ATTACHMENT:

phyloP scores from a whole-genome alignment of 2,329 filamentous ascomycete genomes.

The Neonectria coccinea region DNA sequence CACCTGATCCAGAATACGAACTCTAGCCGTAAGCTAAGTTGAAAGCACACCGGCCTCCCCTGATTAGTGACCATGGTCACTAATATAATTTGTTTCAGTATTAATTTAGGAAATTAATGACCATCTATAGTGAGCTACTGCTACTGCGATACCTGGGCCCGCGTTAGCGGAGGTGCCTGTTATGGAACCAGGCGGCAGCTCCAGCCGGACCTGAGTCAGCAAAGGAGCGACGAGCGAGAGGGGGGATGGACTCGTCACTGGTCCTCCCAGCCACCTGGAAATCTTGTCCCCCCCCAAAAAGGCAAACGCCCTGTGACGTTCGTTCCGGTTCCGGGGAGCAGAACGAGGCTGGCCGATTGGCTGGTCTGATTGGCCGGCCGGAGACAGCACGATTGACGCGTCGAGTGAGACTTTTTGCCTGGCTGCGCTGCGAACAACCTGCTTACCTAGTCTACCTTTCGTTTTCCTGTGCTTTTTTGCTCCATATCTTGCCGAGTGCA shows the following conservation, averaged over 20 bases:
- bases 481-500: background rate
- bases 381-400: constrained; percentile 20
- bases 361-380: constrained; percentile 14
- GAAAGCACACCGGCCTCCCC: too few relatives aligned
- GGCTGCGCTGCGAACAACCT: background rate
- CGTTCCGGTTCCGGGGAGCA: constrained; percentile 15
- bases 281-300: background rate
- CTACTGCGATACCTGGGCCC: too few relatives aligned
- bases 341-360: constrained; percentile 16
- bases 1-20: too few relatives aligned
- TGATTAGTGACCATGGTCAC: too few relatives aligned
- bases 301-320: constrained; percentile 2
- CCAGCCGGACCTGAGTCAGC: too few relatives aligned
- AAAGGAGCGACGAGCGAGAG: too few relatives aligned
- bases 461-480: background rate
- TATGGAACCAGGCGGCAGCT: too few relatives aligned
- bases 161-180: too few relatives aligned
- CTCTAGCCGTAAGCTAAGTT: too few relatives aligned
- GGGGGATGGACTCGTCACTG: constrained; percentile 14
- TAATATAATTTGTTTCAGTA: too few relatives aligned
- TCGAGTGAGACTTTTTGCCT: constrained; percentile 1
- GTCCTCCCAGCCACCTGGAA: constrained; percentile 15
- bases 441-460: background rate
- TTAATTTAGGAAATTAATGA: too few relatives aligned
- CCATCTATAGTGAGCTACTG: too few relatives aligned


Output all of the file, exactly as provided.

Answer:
phyloP scores from a whole-genome alignment of 2,329 filamentous ascomycete genomes.

The Neonectria coccinea region DNA sequence CACCTGATCCAGAATACGAACTCTAGCCGTAAGCTAAGTTGAAAGCACACCGGCCTCCCCTGATTAGTGACCATGGTCACTAATATAATTTGTTTCAGTATTAATTTAGGAAATTAATGACCATCTATAGTGAGCTACTGCTACTGCGATACCTGGGCCCGCGTTAGCGGAGGTGCCTGTTATGGAACCAGGCGGCAGCTCCAGCCGGACCTGAGTCAGCAAAGGAGCGACGAGCGAGAGGGGGGATGGACTCGTCACTGGTCCTCCCAGCCACCTGGAAATCTTGTCCCCCCCCAAAAAGGCAAACGCCCTGTGACGTTCGTTCCGGTTCCGGGGAGCAGAACGAGGCTGGCCGATTGGCTGGTCTGATTGGCCGGCCGGAGACAGCACGATTGACGCGTCGAGTGAGACTTTTTGCCTGGCTGCGCTGCGAACAACCTGCTTACCTAGTCTACCTTTCGTTTTCCTGTGCTTTTTTGCTCCATATCTTGCCGAGTGCA shows the following conservation, averaged over 20 bases:
- bases 481-500: background rate
- bases 381-400: constrained; percentile 20
- bases 361-380: constrained; percentile 14
- GAAAGCACACCGGCCTCCCC: too few relatives aligned
- GGCTGCGCTGCGAACAACCT: background rate
- CGTTCCGGTTCCGGGGAGCA: constrained; percentile 15
- bases 281-300: background rate
- CTACTGCGATACCTGGGCCC: too few relatives aligned
- bases 341-360: constrained; percentile 16
- bases 1-20: too few relatives aligned
- TGATTAGTGACCATGGTCAC: too few relatives aligned
- bases 301-320: constrained; percentile 2
- CCAGCCGGACCTGAGTCAGC: too few relatives aligned
- AAAGGAGCGACGAGCGAGAG: too few relatives aligned
- bases 461-480: background rate
- TATGGAACCAGGCGGCAGCT: too few relatives aligned
- bases 161-180: too few relatives aligned
- CTCTAGCCGTAAGCTAAGTT: too few relatives aligned
- GGGGGATGGACTCGTCACTG: constrained; percentile 14
- TAATATAATTTGTTTCAGTA: too few relatives aligned
- TCGAGTGAGACTTTTTGCCT: constrained; percentile 1
- GTCCTCCCAGCCACCTGGAA: constrained; percentile 15
- bases 441-460: background rate
- TTAATTTAGGAAATTAATGA: too few relatives aligned
- CCATCTATAGTGAGCTACTG: too few relatives aligned